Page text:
The Biden administration announced this week that it intends to remove much of America’s freedom to choose how they get to and from work, the grocery store, and get our kids to and from school.
The Environmental Protection Agency (EPA) outlined new tailpipe pollution standards that will be among the most stringent in the world, and will guarantee that two out of three cars and small trucks produced by 2032 will be electric powered.
"Today’s actions will accelerate our ongoing transition to a clean-vehicle future, tackle the climate crisis head on and improve air quality for communities all across the country," EPA Administrator Michael Regan said Wednesday.
Not only would this force upon American automakers a gargantuan retooling task, but U.S. electric power production is insufficient to meet the projected demand that a spike in electric vehicles would place on the grids.
The Biden administration proposes to cap car and light truck fleet carbon dioxide emissions at 82 grams per mile by model year 2032. This represents a 56% reduction in emissions from the already strong model year 2026 standards.
Chet Thompson, president of the American Fuel and Petrochemical Manufacturers Association, said the EPA’s proposal would “effectively ban gasoline and diesel vehicles.”
John Bozzella, CEO of the Alliance for Automotive Innovation, brought up another issue — infrastructure limitations of the U.S. power grids and charging stations.
“EPA’s proposed emissions plan is aggressive by any measure,” said Bozzella. “A lot has to go right for this massive — and unprecedented — change in our automotive market and industrial base to succeed.”
Tesla founder Elon Musk has long said that the United States doesn’t produce nearly enough power to support a massive increase in electric vehicles. As of 2021 he estimated that we could handle about 24 million EVs. That’s it.
Notwithstanding today’s limited number of electric vehicles, Gov. Gavin Newsom asked Californians to avoid charging their EVs during his state’s annual heat wave last year.
But what’s worse, it would also increase China’s economic dominance over the United States.
EV’s are powered by lithium batteries, which require three rare earth minerals in their manufacture: cobalt, lithium, and manganese. China has a near monopoly in all three. For example:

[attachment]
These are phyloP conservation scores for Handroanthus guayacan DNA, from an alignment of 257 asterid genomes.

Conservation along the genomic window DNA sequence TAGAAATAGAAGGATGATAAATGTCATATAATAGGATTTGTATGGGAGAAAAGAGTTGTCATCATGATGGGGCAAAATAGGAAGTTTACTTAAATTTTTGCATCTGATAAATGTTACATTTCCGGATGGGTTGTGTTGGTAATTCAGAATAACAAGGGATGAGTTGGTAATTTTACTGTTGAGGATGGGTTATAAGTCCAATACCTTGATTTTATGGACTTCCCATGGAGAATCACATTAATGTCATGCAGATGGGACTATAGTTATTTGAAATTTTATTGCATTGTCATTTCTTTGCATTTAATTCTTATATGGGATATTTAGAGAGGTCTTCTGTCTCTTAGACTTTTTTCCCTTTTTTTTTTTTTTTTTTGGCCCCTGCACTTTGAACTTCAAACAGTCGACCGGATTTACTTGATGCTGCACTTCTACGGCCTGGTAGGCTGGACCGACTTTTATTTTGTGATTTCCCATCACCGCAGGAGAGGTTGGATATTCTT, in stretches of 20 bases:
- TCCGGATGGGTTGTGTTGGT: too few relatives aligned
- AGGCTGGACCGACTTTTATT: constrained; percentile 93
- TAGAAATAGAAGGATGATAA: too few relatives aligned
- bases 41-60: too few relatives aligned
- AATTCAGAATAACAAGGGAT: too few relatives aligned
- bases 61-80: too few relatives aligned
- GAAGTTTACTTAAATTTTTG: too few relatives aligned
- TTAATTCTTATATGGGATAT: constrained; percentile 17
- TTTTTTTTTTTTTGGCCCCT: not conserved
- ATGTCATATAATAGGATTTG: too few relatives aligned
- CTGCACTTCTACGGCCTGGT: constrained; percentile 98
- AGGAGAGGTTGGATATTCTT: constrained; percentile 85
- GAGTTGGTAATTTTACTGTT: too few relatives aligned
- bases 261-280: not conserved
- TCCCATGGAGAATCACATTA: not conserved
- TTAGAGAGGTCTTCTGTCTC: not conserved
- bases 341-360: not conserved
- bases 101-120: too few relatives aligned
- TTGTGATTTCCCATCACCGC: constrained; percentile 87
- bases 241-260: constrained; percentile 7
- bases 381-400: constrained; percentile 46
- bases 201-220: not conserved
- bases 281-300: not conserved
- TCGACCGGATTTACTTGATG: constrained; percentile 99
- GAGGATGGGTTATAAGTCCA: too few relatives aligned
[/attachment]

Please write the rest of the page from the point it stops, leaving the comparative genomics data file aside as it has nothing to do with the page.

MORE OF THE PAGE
- As of 2022 China reached a 77% global share of cobalt refining capacity
- Also as of last year China controls nearly 60% of the world's capacity for refining raw lithium into battery-grade chemicals
- Finally, as of May 2021 China produces more than 90% of the world’s manganese products, including battery-grade compounds, according to The Wall Street Journal
A heavy dependence on EVs would only elevate Beijing’s power, control and influence over the United States.
Finally, the American people would suffer personally if the EPA’s proposals are implemented — even if they don’t purchase an EV.
Someone has to pay to beef up the power grids to support the increased number of EVs. That would be everyone who gets an electric utility bill in the form of increased power rates.
Someone has to pay for the electric charging stations.
If they’re constructed by the utility companies, that’s another bump in our power bill. If they’re constructed by the federal government, it comes out of our taxes.
Finally, we have the ultimate insult. Everyone who buys an EV is entitled to a $7,500 federal credit — paid for by the taxpayers, whether they buy one or not.
Think about it.
Someone who is sufficiently well-off to spend $60,000 or more on an EV gets a $7,500 federal tax credit, paid for by the poor schmuck waiting tables or working in the very factory that makes the vehicles.
It doesn’t matter what name you attach to it. Whether you call it a tax credit or a federal rebate, it amounts to the same thing: it’s a subsidy.
Products are only subsidized if they couldn’t otherwise sell at a sufficient price to pay for their manufacturing cost plus a nominal profit. Entire industries — such as solar panel manufacturers — are subsidized if they couldn’t otherwise remain in business.
Subsidies clearly reward failure.
Free markets, which form the basis for capitalism, reward success.
We should always bet on the winner; we should always bet on success. And finally we should also go with freedom of choice. It’s what America is supposed to be all about.
(A related article may be found here.)
Michael Dorstewitz is a retired lawyer and has been a frequent contributor to Newsmax. He is also a former U.S. Merchant Marine officer and an enthusiastic Second Amendment supporter. Read Michael Dorstewitz's Reports — More Here.
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